Pop-rock singer-songwriter Gavin DeGraw has been putting out music since 2003 when his hit "I Don't Want To Be" became the theme song of primetime soap One Tree Hill. His first album Chariot kept him on the map with various hits like "Follow Through" and "I Don't Want To Be." Now over a decade later, DeGraw is still going strong, putting on energetic live shows for new and dedicated fans alike.
To celebrate the release of his fifth studio album, Make A Move, DeGraw is touring with fellow headliner and rocker Matt Nathanson and opener Andrew McMahon In The Wilderness. The tour is a testosterone packed event that "rocked our socks off" just like McMahon promised the crowd it would at the Hard Rock Live in Hollywood last night.
McMahon, formerly part of Something Corporate and more recently of Jack's Mannequin, is going solo these days with after leaving his band two years ago. For a guy used to playing for packed rooms and sold out shows, it was a little weird to see him onstage for just 30 minutes to play a handful of songs.
But he ruled every minute of his set. Tickling the ivories, he brought some old and new tunes out for the crowd. The highlight of his performance, without a doubt, was a newer tune, "Cecilia and the Satellite." The singer explained he wrote it for his 5-month-old daughter. After a battle with leukemia back in 2005, she's definitely a miracle child. It left a few misty eyed. The set went by too soon with McMahon promising great performances from Nathanson and DeGraw.
Nathanson took the stage and soon had the entire crowd laughing along with him in no time. The rocker greeted the audience by telling everyone, "I've come to massage you into magic," and massage us he did, using his powerful vocals and sense of humor.
"We might ask you to do some things outside of your comfort zone tonight," he said, "We might ask you to clap and we might ask you to sing. Are you ready for that kind of commitment?" He certainly was, because when one man in the front didn't get into his vibe and clap along, he put him on the spot with a joke about him possibly wearing a diaper. The crowd roared with laughter.
He did a brief cover of Iggy Azalea's "Fancy" to get the crowd on their feet and made a few jokes about his drummer having a habit of twerking every time he hears that tune. Nathanson couldn't let that happen though. "We can't peak this early, I only have two hits," he joked.
After doing an age check in the room, and finding that the youngest person in the crowd was a seven-year-old boy, he chose to speak in code when explaining the meaning behind the next song he performed. He wrote "Run" with Sugarland, and his code for getting it on? He called it playing one-on-one basketball with someone in a hotel room for three days. We all got the point.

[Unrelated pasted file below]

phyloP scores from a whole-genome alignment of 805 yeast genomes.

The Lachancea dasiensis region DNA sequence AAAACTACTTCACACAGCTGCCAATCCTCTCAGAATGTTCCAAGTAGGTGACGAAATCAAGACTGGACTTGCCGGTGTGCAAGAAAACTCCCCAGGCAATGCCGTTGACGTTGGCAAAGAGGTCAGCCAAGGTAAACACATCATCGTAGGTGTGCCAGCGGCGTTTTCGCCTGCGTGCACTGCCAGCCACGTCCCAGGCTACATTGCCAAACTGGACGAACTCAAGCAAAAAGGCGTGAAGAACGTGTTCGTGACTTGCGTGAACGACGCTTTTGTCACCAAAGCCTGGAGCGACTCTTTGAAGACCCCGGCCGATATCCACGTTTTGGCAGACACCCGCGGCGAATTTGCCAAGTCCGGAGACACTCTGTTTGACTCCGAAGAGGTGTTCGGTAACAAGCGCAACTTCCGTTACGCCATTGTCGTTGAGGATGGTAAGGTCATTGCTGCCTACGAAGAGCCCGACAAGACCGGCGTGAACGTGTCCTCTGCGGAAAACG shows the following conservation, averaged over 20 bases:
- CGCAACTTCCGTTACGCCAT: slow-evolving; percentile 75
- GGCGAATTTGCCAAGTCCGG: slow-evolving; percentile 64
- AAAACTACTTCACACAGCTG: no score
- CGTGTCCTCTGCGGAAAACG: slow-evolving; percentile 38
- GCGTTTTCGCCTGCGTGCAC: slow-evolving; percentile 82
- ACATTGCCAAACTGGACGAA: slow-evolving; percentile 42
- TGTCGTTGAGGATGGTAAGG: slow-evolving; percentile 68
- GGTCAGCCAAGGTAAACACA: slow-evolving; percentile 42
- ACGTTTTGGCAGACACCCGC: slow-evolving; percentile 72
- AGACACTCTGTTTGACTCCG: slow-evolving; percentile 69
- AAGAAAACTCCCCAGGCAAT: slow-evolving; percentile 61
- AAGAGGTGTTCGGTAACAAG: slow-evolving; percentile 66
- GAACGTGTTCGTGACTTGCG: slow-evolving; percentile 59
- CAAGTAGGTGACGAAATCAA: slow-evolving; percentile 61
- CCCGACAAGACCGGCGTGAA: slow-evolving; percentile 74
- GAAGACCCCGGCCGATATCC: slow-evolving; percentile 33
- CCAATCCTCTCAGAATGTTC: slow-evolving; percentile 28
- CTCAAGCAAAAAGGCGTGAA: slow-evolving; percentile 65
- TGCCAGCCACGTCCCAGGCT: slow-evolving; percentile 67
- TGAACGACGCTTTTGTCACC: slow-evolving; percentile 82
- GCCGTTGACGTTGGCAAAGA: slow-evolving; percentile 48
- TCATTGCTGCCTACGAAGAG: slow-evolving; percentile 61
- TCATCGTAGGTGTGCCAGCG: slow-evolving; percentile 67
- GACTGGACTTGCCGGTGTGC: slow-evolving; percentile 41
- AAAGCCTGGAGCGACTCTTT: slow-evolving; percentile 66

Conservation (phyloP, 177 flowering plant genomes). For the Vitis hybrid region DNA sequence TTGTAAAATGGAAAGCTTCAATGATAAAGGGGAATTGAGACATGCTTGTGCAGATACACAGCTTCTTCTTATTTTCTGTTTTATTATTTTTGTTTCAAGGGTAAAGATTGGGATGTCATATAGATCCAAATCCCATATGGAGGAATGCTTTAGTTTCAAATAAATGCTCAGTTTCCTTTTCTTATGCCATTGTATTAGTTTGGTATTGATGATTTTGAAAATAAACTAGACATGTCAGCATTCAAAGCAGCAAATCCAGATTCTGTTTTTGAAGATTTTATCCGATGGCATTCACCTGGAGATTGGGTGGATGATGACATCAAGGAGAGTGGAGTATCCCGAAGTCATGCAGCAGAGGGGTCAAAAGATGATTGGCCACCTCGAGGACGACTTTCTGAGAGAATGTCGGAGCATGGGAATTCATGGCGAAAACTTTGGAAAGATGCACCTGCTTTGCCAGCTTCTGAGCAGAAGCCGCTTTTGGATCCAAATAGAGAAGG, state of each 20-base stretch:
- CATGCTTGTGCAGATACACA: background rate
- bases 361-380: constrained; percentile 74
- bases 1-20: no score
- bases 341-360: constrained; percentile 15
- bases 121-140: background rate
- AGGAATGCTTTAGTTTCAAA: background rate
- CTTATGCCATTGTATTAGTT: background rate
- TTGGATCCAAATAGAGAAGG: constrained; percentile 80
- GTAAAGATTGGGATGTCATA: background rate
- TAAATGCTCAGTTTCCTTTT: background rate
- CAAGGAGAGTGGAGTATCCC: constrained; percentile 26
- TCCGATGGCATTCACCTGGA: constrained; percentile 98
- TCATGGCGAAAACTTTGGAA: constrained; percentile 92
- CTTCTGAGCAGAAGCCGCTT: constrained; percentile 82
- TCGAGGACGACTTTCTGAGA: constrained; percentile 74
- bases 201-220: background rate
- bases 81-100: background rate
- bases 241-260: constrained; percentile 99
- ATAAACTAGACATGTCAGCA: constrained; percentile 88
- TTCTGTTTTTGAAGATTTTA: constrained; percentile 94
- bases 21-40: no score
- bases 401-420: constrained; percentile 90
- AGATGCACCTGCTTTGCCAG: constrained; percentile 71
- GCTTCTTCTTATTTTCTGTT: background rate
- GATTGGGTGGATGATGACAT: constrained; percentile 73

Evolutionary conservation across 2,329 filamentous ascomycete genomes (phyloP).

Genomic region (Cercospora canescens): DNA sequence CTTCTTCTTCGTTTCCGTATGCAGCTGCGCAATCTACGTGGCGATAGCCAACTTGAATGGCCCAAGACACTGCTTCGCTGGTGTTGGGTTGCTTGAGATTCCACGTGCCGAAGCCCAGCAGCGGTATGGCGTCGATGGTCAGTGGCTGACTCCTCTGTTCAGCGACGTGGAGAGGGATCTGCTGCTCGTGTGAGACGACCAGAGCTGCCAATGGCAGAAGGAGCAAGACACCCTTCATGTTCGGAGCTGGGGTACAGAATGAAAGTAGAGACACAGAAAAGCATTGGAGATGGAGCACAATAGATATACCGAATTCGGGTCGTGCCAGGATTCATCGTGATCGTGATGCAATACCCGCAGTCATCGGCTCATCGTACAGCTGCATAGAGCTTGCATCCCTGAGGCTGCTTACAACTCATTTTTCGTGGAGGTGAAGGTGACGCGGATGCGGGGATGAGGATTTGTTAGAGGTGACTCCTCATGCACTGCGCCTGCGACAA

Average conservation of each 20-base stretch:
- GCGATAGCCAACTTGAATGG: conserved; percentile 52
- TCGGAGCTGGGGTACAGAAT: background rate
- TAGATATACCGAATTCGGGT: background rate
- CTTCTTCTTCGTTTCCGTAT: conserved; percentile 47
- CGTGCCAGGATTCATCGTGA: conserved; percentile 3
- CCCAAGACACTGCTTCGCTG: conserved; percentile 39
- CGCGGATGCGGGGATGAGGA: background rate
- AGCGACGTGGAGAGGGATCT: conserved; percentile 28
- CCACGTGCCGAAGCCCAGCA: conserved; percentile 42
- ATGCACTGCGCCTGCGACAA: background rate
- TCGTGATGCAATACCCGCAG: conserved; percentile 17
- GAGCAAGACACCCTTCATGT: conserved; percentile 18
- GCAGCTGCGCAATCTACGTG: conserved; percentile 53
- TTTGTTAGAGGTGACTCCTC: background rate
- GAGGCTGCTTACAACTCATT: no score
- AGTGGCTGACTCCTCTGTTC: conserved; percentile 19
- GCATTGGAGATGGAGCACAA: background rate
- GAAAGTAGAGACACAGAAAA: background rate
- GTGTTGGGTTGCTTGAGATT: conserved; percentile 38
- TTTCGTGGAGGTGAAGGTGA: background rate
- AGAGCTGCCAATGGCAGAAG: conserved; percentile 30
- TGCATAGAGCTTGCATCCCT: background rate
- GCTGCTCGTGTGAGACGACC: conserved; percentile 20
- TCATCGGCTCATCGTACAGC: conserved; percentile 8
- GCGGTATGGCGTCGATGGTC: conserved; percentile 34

When he played "All We Are We Are" the mood mellowed. But that didn't last long. Nathanson had the crowd up on their feet for "Kinks Shirt" and had the crowd singing along to a cover of Whitney Houston's "I Wanna Dance with Somebody."
"Everyone has a tiny Whitney Houston inside of them. Tonight we set her free!" he sang. His hit from the American Pie soundtrack "Laid" was well-received and had the crowd singing along, well maybe everyone except the seven-year-old.
Nathanson jumped into the crowd during his song "Headphones" which is about music saving lives. He made sure everyone got a chance to hear and see him close enough to touch. He gave his band a break and sang an acoustic version of "Suspended." He asked the sexy and confident to harmonize with him. They did.
Gavin DeGraw came out and took command next with his performance of "Leading Man," a role he embodied very well. This soulful pop-rock singer seemed grounded and humble. Very much a family man, he brought his whole crew, including his grandparents to the show and made sure they had seats where they could see him without having to stand.
Knowing very well that many guys there were dragged along by girlfriends, he commented, "Some of you are thinking you'd rather be at a Metallica concert. You're like, this guy doesn't even have any tattoos. But you're going to have fun tonight. And even if you don't, you should probably say you did have fun, because it'll make your car ride home a lot more pleasant for you."
Before playing a cover of U2's "Where the Streets Have No Name" he had a heart to heart with the crowd about chasing your dreams and not listening to people along the way who doubt you. DeGraw, who sings about being a prison guard's son, explained how he used to dream about moving to New York City to become a songwriter and singer and how friends told him it would never happen. "Watch me," he told them. The sensitive dude was on the verge of tears telling the story. The fans ate it up.
After performing an encore of "Not Over You," he left a very happy audience behind who won't be getting over him anytime soon.
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